Microsoft’s replacement for IE, Microsoft Edge, probably isn’t coming to competing platforms—at least not at first. The company on Monday said it’s mainly focused on bringing the new experience to Windows 10, and will only port the browser over to other platforms if it “makes sense.” That’s vague, but we can also understand where Microsoft is coming from.
The strategy is kind of a reversal for Microsoft give that the company has worked so hard to release its services on rival platforms, but it seems the Redmond company wants every reason to get people to switch to Windows 10—or at least take notice of the upcoming release.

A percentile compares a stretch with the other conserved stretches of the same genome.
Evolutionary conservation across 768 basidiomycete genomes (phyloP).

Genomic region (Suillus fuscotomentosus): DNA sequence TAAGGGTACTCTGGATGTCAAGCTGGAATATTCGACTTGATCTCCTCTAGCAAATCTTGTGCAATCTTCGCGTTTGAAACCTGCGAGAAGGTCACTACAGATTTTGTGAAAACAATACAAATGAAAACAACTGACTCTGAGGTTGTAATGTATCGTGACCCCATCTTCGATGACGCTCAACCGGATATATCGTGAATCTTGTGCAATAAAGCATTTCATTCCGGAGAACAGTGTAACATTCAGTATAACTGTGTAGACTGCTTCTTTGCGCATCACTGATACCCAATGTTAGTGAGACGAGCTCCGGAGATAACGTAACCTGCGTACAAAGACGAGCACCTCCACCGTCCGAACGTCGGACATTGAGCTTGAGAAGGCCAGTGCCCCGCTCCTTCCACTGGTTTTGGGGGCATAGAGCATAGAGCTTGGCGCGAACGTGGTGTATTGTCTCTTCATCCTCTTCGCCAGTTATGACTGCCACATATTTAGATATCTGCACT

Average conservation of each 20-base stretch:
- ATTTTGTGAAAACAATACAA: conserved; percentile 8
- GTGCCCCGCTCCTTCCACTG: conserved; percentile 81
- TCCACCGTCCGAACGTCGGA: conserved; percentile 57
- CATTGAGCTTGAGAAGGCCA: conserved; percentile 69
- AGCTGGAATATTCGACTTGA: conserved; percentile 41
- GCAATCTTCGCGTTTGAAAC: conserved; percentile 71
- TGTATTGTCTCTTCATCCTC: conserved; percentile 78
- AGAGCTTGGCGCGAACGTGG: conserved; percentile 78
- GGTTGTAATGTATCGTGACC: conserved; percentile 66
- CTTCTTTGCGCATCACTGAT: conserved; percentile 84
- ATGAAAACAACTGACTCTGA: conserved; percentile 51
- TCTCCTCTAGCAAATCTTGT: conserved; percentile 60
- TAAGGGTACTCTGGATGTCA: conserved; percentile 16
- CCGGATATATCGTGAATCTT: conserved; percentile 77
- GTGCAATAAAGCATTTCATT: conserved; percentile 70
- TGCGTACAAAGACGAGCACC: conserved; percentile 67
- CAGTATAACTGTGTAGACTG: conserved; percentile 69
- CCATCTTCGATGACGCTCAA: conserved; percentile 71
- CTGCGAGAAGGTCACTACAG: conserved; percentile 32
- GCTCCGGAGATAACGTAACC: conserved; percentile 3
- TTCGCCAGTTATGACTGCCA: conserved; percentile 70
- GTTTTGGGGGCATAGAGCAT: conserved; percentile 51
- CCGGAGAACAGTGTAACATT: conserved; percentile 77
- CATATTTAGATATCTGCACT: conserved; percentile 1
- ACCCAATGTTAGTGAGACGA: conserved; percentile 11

Sure, Edge itself isn’t a a big enough reason to get someone to update, or pry an OS X user over to Windows. But it’s something Microsoft can highlight as a standout Windows 10 feature, rather than explaining that the Start Menu, which should have never went away, is back.
Depending on how popular Edge becomes in the Windows scene, Microsoft might decide to bring the browser to more platforms (Android, for instance). For now, there’s real no hurry—or reason—to spend development time on bringing Edge to competing platforms, especially when Microsoft still has a lot of work to finish up on the Windows 10 side of things.